Enlargement

Gay rights not decisive for Serbia-EU talks

04.10.12 @ 18:04

  1. By Andrew Rettman
  2. Andrew email

BRUSSELS - Brussels on Thursday (4 October) gave Belgrade a tongue-lashing on gay rights, but the issue is unlikely to decide when Serbia can start EU entry talks.

  • Mural in Belgrade. EU statements on Thursday all condemned the pride march decision (Photo: Dmitry Kuzmin)

Peter Stano, the spokesman for enlargement commissioner Stefan Fuele, said the EU "regrets" Serbia's decision to ban a gay pride parade due on Saturday - the second year in a row the country has stopped the event.

He added that respect for sexual minorities is one of the "core foundations of the European project."

He also urged Belgrade to bring to justice far-right activists who made threats of violence and for Serbia to hold a "constructive" national debate on toleration.

The discussion on gay rights comes at a delicate time.

The commission will next Wednesday publish its annual report on Western Balkan countries' progress on EU enlargement.

Early drafts of the paper indicate it will not recommend a date for starting accession talks with Serbia, saying it must first make progress on fighting organised crime and implement previous deals on better day-to-day relations with Kosovo.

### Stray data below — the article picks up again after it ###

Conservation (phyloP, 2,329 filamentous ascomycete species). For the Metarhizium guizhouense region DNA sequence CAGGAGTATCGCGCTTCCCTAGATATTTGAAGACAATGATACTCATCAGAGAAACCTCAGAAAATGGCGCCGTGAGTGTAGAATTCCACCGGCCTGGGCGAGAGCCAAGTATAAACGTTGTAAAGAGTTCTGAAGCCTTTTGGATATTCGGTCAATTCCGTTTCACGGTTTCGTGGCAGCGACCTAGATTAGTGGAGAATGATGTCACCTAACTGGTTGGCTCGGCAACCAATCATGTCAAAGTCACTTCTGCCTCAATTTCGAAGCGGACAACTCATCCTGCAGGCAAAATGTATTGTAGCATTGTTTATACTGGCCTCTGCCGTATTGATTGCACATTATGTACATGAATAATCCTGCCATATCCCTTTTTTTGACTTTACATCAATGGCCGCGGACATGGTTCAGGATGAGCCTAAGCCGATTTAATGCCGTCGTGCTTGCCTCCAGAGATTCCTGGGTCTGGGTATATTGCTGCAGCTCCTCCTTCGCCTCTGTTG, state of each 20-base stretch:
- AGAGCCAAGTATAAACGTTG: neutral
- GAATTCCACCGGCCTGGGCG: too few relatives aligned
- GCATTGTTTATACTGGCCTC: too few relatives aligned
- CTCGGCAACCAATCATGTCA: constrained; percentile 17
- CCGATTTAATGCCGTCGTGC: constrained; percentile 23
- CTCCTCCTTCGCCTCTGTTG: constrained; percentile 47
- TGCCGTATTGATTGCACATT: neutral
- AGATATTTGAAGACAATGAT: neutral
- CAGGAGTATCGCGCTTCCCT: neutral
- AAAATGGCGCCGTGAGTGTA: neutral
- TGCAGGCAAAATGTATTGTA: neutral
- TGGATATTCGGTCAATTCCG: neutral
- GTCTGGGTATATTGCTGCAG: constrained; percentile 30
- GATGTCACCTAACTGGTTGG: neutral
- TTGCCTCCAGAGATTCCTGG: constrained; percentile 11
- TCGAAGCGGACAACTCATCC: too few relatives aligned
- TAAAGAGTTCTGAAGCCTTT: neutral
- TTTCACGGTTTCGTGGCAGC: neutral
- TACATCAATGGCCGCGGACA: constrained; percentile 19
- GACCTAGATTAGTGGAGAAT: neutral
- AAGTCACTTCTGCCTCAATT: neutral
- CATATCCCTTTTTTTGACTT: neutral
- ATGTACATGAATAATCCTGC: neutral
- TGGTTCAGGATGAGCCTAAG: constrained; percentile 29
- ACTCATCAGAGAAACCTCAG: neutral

An EU source said a date might still be inserted at the last minute and that the commission is keen to "keep countries [such as Serbia] engaged in the process" of pro-EU reforms.

The contact added that even if the Serbia report includes a few harsh words on gay rights, the pride march will not be the deciding factor on when to open the accession negotiations.

"This is an important area. But it's just one element and there are other more important issues," he said.

For their part, Green, liberal and centre-left MEPs also lined up to attack Serbia's gay pride decision.

"It is another lost opportunity for Serbia which perpetuates an image this country does not deserve," Jelko Kacin, the Slovenian liberal MEP tasked with drafting an EU parliament report on Serbia next week, noted.

Meanwhile, a contact at Serbia's EU embassy in Brussels told EUobserver the decision has nothing to do with politics.

"It is not aimed at harming and denying anyone's human and civil rights and freedoms, but it has been made in order to protect the safety of citizens of Belgrade and prevent possible clashes and riots," he said.

"Serbia respects commissioner [Fuele's] position and seriously considers every recommendation coming from the European Commission," he added.

Respect was wanting in recent statements made for internal Serbian consumption, however.

In September, Serbian Prime Minister Ivica Dacic said: "Screw the kind of Union for which gay pride marches are the entry ticket."

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